Conference files, lot 59 D 95, CF 137: Telegram

The United States Special Representative in Europe (Draper) to the Department of State 1


Repto 2395. Cotel. Subject: DullesStassen meeting with OEEC Delegates.

February 3 Dulles and Stassen received OEEC Delegates comprising Ellis-Rees, Cattani and Marjolin in Ambassador Dunn’s office. Draper, Porter, and Blum present from SRE.
Ellis-Rees as spokesman for OEEC group described OEEC activities in rather elementary terms. He emphasized that OEEC, originally [Page 1563] a creation of Marshall Plan, now represented common determination of Europeans to cooperate in economic fields. Spoke of its usefulness and indicated that it provided broad basis for economic cooperation from which other organizations, e.g. NATO and CSC, drew support and benefits. Concluded by expression hope that it might be possible for OEEC Delegates go to Washington in near future to discuss common problems arising out of fourth report.
Secretary Dulles responded that US was well aware of work of OEEC and EPU and recognized that to extent that any progress had been made in economic cooperation in Europe OEEC was largely responsible. He went on to say that degree of international economic cooperation was not adequate and that unless European countries could improve this situation it would be premature to expect early reduction in US tax barriers. Then brought up question forthcoming international economic talks2 to which Ellis-Rees had made no reference. Secretary Dulles said he assumed this problem was very much on minds of European countries and he wished give assurance that US would enter into no commitments with UK without full opportunity for consultation with OEEC. Pointed out that US had no knowledge of contents UK proposals and might simply reject the whole lot but certainly no agreement would be reached without full consultation.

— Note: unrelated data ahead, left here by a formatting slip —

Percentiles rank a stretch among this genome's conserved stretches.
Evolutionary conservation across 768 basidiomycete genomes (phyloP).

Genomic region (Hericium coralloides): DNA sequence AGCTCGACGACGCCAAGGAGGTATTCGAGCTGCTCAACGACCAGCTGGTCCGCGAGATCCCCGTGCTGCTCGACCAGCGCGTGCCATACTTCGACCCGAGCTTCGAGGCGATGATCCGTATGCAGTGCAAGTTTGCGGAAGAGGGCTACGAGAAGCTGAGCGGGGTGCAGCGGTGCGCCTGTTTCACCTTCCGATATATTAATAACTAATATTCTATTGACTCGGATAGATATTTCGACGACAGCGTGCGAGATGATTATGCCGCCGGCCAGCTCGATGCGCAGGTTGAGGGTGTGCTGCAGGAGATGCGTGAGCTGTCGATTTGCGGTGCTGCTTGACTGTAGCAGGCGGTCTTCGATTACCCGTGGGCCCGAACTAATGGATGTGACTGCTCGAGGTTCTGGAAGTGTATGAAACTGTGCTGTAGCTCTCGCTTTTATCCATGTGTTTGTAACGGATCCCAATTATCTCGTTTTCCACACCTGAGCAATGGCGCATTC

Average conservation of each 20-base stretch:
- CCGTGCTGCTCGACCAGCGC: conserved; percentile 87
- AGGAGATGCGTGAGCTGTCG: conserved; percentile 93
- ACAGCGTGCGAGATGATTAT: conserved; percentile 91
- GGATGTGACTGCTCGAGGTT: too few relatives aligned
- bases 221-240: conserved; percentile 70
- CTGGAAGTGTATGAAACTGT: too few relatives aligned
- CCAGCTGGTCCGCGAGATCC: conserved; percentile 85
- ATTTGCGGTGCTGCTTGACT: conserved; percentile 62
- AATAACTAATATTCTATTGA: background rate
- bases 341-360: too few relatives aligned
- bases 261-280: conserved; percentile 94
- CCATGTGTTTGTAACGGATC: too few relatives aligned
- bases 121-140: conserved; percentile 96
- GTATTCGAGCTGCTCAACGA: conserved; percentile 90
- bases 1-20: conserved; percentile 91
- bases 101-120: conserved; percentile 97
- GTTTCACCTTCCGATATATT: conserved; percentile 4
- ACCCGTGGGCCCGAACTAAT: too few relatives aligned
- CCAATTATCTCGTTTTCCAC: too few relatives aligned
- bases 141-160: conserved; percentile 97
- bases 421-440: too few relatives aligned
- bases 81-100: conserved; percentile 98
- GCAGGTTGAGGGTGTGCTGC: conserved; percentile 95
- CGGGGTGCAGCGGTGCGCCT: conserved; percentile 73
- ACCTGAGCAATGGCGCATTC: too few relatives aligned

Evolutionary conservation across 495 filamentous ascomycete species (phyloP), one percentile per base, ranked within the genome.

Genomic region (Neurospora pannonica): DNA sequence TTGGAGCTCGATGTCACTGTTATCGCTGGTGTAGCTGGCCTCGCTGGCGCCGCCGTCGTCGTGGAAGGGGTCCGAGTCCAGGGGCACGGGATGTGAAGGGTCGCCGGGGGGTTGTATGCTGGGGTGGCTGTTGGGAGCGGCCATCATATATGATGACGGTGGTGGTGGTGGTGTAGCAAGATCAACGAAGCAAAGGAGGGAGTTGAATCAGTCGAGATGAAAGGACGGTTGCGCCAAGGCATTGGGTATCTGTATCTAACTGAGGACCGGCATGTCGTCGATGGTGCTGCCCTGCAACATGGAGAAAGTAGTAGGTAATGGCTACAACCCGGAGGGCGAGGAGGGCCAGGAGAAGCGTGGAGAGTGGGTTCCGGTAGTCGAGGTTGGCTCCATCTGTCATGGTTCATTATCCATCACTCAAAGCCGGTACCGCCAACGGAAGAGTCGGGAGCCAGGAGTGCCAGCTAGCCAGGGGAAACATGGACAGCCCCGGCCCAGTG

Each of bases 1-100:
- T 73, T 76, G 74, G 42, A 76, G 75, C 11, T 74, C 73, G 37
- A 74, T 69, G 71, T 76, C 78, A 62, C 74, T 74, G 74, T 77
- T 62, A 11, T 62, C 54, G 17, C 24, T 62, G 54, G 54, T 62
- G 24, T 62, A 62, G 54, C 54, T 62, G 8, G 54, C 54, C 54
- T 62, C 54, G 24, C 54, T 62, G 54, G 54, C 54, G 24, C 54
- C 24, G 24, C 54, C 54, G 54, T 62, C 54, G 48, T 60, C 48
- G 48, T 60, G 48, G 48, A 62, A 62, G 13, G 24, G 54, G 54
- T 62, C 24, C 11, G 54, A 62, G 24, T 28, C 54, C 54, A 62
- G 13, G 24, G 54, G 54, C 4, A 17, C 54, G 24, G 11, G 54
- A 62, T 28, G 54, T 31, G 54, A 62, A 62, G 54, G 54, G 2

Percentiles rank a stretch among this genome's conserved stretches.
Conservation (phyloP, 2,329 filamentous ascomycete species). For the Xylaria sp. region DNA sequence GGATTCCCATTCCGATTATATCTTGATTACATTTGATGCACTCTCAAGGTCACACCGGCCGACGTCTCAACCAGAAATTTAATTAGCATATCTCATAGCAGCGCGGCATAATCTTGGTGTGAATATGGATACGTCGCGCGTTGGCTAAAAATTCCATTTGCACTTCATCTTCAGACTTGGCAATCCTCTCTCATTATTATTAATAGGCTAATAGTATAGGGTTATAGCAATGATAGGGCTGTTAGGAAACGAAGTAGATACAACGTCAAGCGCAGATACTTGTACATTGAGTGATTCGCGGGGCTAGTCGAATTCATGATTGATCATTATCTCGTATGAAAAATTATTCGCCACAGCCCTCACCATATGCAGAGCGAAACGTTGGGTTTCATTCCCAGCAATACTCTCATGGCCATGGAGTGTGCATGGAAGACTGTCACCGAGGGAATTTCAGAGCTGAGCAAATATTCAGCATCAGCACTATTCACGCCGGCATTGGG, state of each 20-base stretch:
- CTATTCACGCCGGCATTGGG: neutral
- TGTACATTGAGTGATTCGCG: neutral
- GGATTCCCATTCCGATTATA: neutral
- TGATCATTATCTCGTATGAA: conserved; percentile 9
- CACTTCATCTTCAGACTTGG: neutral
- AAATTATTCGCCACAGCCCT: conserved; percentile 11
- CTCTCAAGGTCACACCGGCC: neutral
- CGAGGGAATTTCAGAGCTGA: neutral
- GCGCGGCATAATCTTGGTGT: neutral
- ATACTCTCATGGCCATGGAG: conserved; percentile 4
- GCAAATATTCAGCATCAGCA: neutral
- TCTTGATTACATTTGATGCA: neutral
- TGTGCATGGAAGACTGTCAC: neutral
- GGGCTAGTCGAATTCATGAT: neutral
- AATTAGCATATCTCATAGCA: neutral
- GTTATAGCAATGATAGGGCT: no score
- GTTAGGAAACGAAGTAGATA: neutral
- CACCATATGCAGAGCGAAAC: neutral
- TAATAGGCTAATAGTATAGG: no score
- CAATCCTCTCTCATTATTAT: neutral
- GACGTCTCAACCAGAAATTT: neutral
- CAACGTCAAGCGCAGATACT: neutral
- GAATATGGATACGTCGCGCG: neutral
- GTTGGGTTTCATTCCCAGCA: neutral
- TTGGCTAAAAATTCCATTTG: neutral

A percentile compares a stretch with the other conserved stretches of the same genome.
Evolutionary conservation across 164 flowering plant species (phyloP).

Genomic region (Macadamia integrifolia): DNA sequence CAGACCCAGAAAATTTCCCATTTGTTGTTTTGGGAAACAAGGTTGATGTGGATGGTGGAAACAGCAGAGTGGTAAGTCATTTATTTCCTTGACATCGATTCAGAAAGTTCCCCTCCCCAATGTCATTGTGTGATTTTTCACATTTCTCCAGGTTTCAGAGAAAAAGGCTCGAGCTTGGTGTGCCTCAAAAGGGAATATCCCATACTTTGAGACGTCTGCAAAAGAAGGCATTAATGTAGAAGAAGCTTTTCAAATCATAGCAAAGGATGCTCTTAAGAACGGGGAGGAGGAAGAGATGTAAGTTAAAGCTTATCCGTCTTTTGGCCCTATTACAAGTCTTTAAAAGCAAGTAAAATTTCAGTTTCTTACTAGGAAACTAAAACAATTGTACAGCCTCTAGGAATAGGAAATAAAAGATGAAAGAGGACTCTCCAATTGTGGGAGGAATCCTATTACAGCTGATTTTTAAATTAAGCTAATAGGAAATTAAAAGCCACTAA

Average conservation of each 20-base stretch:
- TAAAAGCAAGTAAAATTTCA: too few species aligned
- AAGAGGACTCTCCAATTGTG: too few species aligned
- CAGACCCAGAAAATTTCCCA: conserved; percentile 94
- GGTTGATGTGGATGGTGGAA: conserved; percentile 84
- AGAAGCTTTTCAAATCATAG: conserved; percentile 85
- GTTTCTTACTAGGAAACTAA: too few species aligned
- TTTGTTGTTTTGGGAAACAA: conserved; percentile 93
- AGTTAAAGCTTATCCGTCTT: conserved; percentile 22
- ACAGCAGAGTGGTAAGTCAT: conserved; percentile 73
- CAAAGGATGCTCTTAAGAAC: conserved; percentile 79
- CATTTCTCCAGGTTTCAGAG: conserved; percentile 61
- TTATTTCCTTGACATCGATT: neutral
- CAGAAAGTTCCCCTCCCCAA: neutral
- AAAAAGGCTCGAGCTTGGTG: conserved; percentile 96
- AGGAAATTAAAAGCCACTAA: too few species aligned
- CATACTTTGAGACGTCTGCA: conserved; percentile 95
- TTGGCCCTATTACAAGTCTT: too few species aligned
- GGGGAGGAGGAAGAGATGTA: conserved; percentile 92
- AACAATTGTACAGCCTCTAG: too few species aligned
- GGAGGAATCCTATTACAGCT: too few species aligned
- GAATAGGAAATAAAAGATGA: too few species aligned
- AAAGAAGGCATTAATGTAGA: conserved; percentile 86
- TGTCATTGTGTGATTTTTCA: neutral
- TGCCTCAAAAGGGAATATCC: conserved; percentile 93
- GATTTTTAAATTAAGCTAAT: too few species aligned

Stassen referred to Ellis-Rees suggestion for OEEC delegation to go Washington and said he supported this idea and thought it would be very helpful. Then indicated this his point of view and the principle and timing would have to be reviewed with Treasury, etc, and confirmed. Secretary Dulles agreed such talks should be helpful following UK talks and suggested OEEC prepare memo outlining points such a delegation would wish discuss in Washington. This was agreed. On Stassen’s suggestion it was agreed that best time for such delegation to go, once principle is agreed upon, would be sometime between March 15 and April 15.3
Stassen went on to ask about relations between OEEC and NATO to which Marjolin replied by explaining why relationship had to be informal one and ways in which OEEC economic analyses were made available to NATO and provided the raw material for the latter’s more specialized studies. Stassen said he hoped OEEC memo mentioned above would include reference to the role of OEEC in relation to NAC. He also expressed hope that OEEC economic capabilities analyses made for the fourth report and for first phase of 1952 Annual [Page 1564] Review would be brought up-to-date for second phase. Marjolin said he was sure this would be done.
  1. Repeated to London, Rome, Brussels, and The Hague.
  2. Presumably a reference to the EdenButler visit to Washington, scheduled for early March 1953; documentation concerning this visit is presented in volume vi .
  3. After coordination with the British concerning their proposed visit to Washington in early March 1953, the Department of State was informed in telegram 4306 from London, Feb. 4, that the OEEC Delegation’s visit to Washington was tentatively scheduled for the third week in March (840.00/2–453). Documentation concerning the OEEC is presented in volume vi .